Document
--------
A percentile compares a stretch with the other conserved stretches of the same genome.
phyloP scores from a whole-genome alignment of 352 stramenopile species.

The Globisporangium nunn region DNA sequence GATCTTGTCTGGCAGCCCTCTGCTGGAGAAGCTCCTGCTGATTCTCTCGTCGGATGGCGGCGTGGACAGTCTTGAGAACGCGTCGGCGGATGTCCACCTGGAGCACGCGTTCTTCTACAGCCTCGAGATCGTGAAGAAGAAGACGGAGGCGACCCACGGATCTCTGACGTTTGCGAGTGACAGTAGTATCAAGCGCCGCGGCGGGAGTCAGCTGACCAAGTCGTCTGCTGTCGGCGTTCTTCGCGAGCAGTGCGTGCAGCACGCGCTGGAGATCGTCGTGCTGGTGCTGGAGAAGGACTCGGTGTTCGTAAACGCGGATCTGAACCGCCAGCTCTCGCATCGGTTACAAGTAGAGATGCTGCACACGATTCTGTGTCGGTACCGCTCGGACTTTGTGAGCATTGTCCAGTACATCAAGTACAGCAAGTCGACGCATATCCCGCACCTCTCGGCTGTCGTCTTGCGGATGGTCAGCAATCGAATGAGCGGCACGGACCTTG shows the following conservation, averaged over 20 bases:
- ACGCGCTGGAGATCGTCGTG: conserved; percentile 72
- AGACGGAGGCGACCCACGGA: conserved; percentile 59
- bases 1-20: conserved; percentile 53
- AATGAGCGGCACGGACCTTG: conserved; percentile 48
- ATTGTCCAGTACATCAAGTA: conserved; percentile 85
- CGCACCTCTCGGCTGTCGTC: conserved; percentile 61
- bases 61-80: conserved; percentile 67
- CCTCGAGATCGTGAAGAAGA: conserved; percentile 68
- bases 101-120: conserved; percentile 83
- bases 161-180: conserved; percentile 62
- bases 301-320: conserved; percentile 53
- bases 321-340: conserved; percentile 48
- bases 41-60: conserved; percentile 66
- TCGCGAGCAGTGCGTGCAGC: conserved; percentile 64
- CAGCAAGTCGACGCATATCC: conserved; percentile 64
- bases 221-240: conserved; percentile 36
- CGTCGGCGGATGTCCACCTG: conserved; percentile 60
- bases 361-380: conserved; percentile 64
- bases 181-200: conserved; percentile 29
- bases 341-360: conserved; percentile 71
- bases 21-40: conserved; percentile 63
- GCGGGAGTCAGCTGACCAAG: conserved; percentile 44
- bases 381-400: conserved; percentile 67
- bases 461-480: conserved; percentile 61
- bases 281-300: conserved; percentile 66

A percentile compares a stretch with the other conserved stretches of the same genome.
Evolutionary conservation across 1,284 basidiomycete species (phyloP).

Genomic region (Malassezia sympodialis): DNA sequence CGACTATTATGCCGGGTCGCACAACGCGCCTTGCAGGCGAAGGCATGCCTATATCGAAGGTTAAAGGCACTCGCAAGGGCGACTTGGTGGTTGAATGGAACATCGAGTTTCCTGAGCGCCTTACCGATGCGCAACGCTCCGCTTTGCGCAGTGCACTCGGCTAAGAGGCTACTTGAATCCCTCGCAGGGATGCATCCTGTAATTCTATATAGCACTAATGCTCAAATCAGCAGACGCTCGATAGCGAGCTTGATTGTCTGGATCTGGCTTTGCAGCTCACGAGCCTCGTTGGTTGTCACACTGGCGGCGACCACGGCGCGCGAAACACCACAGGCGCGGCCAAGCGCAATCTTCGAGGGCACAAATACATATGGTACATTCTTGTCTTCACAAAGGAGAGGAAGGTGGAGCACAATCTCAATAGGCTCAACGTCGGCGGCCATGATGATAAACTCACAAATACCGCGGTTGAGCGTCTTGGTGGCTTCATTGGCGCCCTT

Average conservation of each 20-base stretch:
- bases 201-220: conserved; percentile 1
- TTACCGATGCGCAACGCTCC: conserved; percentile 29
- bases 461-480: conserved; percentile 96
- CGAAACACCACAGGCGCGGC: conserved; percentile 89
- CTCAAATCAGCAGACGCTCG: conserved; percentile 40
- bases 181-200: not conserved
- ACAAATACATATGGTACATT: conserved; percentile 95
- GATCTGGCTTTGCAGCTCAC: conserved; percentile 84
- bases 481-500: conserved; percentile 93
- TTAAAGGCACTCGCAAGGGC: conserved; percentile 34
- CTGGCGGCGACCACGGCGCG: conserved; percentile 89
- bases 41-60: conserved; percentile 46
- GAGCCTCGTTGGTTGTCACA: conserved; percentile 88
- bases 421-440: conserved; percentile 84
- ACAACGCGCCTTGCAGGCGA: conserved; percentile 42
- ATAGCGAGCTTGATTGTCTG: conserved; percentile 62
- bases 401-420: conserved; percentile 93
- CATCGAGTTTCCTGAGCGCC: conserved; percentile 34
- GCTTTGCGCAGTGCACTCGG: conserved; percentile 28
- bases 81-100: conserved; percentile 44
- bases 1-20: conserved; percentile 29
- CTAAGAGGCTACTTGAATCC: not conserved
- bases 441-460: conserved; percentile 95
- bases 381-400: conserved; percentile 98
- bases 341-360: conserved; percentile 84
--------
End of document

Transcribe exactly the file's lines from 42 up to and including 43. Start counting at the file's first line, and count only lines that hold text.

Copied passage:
- TTAAAGGCACTCGCAAGGGC: conserved; percentile 34
- CTGGCGGCGACCACGGCGCG: conserved; percentile 89